The FIR filter 400 now also includes first and second multiplexers 430, 435 corresponding to the central tap 425 and the outer taps 415, 420, respectively. With this configuration, the amount of boost (e.g., increasing the gain) in the overall FIR filter 400 may then be controlled by selecting the two multiplexers 430, 435 in parallel. This selection may be accomplished using boost selection signals Sbst input to the multiplexers 430, 435 by a user. In alternative embodiments, the boost selection signals Sbst may be predetermined, or even selected by a controller. The present invention is not limited to either embodiment.

As illustrated, the first multiplexer 430 for the signal from the central tap 425 is configured to preferably have one extra bit of left-shift (left-shift node 440) when compared to the second multiplexer 435. Since the filter coefficient for the central tap 425 may be selected according to 2n+2α, the single parameter α of the present invention may be implemented by simply selecting the parameter α as a power of two (2m). As such, the extra left-shift node 440 accomplishes this, and thus arrives at the simplified architecture illustrated in FIG. 4.

The selection of the first and second multiplexers 430, 435 arrives at two signals, which are fed into an adder/subtracter 445. The adder/subtracter 445 then generates an intermediate signal Sint to be fed into the output stage 410, analogous to those described above. As such, a delay stage 450, an adder 455, a right-shift node 460, and a third multiplexer 465 determine a resampled output signal Sout for the FIR filter 400. The third multiplexer 465, using a signal Sclk representing the sampling rate of the FIR filter 400, generates the output signal Sout based on an averaged signal derived from the intermediate signal Sint, in the same manner as described above. Again, however, the output stage 410 is not limited to an averaging stage.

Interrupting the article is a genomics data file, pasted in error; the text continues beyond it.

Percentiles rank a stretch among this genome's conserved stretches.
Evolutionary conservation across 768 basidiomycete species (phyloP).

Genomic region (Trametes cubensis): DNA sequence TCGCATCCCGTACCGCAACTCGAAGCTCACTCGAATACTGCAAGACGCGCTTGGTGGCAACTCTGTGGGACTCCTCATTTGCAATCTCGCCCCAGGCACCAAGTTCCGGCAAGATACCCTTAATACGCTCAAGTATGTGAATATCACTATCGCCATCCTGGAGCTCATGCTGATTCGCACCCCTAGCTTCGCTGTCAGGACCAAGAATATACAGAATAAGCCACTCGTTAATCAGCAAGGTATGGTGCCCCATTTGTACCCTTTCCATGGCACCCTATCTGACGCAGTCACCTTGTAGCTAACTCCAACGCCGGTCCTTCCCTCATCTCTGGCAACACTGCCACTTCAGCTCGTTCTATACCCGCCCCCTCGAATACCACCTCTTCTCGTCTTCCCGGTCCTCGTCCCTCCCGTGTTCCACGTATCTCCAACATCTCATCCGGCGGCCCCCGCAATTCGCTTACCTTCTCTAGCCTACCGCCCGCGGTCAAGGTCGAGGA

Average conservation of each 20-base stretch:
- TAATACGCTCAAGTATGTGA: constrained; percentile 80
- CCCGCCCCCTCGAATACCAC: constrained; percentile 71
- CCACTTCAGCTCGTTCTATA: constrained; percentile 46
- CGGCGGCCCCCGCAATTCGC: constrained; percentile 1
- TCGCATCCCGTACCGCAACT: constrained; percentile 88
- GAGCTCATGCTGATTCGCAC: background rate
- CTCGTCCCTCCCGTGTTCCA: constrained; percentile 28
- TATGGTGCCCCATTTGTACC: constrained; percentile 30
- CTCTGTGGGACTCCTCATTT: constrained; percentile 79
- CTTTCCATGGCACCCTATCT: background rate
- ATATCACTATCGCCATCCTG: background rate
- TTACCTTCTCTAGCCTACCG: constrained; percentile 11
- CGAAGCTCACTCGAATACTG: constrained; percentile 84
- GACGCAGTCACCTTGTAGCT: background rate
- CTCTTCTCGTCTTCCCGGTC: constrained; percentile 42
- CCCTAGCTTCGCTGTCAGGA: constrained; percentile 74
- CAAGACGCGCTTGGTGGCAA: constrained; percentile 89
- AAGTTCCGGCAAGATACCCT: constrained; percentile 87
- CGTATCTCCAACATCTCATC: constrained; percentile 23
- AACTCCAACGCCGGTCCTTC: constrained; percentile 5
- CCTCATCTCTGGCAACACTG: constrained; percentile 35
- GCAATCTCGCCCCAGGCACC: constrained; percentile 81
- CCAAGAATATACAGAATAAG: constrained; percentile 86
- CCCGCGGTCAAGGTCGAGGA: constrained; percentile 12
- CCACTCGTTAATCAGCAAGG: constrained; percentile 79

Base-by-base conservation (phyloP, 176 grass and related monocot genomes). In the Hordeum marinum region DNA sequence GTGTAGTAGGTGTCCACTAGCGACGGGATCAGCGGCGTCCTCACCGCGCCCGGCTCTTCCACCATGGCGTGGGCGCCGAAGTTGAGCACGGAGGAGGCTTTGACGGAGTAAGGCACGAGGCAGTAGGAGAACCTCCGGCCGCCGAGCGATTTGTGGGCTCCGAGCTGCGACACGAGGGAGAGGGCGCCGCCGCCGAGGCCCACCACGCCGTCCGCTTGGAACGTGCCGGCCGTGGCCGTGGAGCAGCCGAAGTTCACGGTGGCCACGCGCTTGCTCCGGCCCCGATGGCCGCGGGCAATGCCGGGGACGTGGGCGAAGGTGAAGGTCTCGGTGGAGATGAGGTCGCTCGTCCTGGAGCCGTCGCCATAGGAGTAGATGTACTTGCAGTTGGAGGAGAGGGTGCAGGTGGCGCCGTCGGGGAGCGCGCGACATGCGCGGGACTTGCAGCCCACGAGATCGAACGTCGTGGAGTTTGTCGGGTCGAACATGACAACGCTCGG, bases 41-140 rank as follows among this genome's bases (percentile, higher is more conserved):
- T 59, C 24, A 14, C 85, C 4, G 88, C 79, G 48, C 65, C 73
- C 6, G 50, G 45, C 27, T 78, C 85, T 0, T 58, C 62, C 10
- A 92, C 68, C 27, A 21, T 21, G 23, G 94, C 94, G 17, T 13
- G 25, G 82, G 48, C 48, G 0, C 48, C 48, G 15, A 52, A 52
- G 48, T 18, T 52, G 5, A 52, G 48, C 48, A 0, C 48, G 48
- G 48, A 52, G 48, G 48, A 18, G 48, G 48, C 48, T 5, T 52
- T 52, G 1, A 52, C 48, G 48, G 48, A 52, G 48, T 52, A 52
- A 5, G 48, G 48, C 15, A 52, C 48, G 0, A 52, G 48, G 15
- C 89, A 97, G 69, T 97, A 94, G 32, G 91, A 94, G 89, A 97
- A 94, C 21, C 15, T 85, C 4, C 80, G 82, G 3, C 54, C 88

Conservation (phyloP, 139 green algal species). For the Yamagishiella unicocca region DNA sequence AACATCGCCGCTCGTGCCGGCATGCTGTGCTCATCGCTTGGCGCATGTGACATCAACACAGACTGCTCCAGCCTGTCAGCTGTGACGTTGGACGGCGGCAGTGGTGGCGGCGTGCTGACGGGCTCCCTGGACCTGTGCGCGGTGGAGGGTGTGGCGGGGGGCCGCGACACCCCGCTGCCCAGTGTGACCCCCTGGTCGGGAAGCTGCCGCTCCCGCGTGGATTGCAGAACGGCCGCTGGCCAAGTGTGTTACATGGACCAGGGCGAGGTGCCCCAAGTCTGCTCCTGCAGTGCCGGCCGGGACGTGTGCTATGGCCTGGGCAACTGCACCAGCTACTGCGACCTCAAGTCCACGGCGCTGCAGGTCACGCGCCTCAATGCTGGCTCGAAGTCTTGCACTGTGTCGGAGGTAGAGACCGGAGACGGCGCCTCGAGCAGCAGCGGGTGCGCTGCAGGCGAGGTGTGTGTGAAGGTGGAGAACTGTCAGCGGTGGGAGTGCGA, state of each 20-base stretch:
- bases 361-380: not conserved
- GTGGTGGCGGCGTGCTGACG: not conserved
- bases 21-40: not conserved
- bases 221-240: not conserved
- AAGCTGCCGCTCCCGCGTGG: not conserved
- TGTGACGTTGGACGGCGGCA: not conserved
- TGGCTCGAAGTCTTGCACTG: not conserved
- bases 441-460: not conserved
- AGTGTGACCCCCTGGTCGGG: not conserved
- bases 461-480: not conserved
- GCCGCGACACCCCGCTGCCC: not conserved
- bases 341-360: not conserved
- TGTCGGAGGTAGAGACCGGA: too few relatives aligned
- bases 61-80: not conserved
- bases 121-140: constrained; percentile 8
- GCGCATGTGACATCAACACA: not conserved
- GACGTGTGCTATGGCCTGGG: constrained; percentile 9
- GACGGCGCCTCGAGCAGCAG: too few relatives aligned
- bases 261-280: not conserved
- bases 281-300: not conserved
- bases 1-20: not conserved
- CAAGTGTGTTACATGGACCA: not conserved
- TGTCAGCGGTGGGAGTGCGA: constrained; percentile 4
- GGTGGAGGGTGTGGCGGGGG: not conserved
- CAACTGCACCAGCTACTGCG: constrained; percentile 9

Turning finally to FIG. 5, illustrated is a plot 500 of the frequency response associated with the filter circuit of FIG. 4. Several different values have been chosen and plotted using the waveforms illustrated. Those values representing the parameter α are α=0, α=24, α=25, α=26 and α=27, and may be used in the equations discussed above. The frequency response for these values of the parameter α are illustrated by plotting the gain (in dB) along the ordinate, and plotting the frequency of the input signal as a function of the sampling frequency (Fs) along the abscissa. In the illustrated embodiment, the sampling frequency is 2× the input frequency, thus providing the overall frequency responses for the input signal to a maximum frequency of 0.5 Fs.

Those skilled in the art understand that, ideally, the waveforms in this embodiment should illustrate a rectangular shape, along a 0 dB line and coming straight down at 0.5 Fs. Of course, those skilled in the art also understand that in practical applications there exist problems that tends to attenuate the frequency response of a signal as it approaches the maximum input frequency (0.5 Fs, in this example). Thus, filters, such as an upsampling FIR filter, are employed to provide boost (e.g., increase a gain) to the input signal in an attempt to compensate for the signal loss as the signal approaches the maximum input frequency. However, too much boost in the signal results in distorting affects on a signal having a frequency closer to the minimum input frequency. Thus, the results illustrated in FIG. 5 demonstrate the frequency response provided by several values for the single parameter technique employed in a two stage FIR filter constructed according to the principles of the present invention.